Title:
Arithmetic Operations 2  Intro to Java Programming

Description:

Initially, if I compile and run the tester, all

of the methods are actually returning zeros. Let's fix

the amdahl Speedup first. Right now, it's returning 0.

What if I just write it in sort of the

way it is? Now, if I run the tester

again, I'm getting an actual of 2.875. When I

expected 1.6. I think I'd better go back and

fix it. Right now, this is doing the divisions first,

so 1 over s, and s over n.

And then the additions and subtractions in the middle.

And there's no real sense of the fraction

that we started with. This whole piece From s

to n should stay together in the denominator,

and the 1 minus s needs to stay together

in its numerator. Let's try this again. Alright, looks

like Amdalh/s speed up is working, but we still

need to do the cross ratio. I'll try

doing this sort of naively again. I've written this

as it looks but flattened it onto one line.

So, if I return this quantity and I compile

I'm getting an error, unexpected type, required class found

value. This error probably doesn't make a whole lot

of sense to yet but this is a little

hint of what's to come. A pair of parentheses

like this immediately followed by some other quantity has another meaning.

In particular, if you put a type in here instead of

an expression like a minus c. What I need to indicate

is that I want to multiply, and I'll need to do it

over here as well. And now if I try to run

the tester again I'm definitely not getting right answers for the cross

ratio. This is because when we have a bunch of operators

with the same precedents Travel will just start from the left and

move to the right so instead of computing a

minus c times b minus d over in parentheses b

minus c times a minus d. This will do a minus c times b minus d divided by b

minus c and multiply that entire quantity by a

minus d. What I need to do here, is group

the denominator. I could also group the numerator, if

I really wanted to but it wouldn't make much of

a difference. If I compile again, and run the tester, I've

now got two methods working right. Now for the average. I might try retuning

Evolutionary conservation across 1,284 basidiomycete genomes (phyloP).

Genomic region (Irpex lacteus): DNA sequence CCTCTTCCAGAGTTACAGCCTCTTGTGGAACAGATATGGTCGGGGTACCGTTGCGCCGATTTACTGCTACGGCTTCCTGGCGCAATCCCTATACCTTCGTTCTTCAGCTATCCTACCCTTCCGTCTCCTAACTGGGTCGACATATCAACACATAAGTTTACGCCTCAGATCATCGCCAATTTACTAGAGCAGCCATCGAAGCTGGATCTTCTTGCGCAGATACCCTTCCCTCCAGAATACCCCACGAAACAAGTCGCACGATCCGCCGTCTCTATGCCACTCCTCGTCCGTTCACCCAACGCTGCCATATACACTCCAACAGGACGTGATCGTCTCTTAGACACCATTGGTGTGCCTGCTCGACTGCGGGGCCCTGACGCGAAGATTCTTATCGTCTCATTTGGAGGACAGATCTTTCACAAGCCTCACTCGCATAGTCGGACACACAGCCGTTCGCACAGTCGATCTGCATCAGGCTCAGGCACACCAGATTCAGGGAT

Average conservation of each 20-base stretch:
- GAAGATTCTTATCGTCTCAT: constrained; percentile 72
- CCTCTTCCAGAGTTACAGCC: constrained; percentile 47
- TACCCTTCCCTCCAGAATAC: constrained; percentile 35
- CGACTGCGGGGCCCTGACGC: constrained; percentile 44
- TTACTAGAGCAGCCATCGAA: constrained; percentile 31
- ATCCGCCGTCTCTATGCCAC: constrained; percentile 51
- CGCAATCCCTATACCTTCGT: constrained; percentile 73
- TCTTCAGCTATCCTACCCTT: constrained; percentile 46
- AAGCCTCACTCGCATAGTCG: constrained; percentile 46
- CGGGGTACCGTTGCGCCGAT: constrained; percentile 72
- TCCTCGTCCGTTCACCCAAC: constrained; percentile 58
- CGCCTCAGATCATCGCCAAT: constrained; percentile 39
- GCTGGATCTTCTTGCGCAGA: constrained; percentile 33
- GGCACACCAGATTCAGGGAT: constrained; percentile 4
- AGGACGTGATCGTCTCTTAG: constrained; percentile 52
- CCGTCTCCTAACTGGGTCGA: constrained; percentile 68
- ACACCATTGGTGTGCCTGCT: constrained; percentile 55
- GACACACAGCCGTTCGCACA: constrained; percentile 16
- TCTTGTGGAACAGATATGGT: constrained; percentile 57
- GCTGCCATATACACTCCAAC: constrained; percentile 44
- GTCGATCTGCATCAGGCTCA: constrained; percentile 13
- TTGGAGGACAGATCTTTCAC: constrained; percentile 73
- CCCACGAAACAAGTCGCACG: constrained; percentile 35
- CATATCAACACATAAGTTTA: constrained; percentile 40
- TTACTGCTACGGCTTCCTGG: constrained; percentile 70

the sum of all of these, all divided by four. Let's

see how this works. If I run the tester, it looks like it works in one case, but

not in the other. Let's look at the second

case. I'm going to go read inside of the tester.

The case that isn't working is when we try

to take the average of 3, 4, 3, and 3.

We should, in fact, expect 3.25, but it looks

like we're losing the decimal. Java is interpreting this as

integer division, because 4 is an integer, and a,

b, c and d are all declared as integers. There

are a few ways I could fix this. I could write 4 as 4., or 4.0 And then it would

get the right answer here. Or I could actually change

all of these ints to doubles, and then I wouldn't actually

need to specify that the 4 was a double. I

can compile this and run the tester, and it still works.

That's because if any of these variables are a double,

this whole expression in parentheses is going to come out as a

double, and a double divided by an int doesn't need

to be done with integer division, that calls for regular division.

This is a really easy thing to mix up. It

looks right to us, but the computer's going to read

it wrong and the compiler won't warn you. When we

ran this with all ints and no doubles we saw that

it ended up being a run time error. This is

a good example of why it's helpful to think about what

you want your answer to be beforehand. Calculate a couple

examples and then write your code. Good book on this quiz.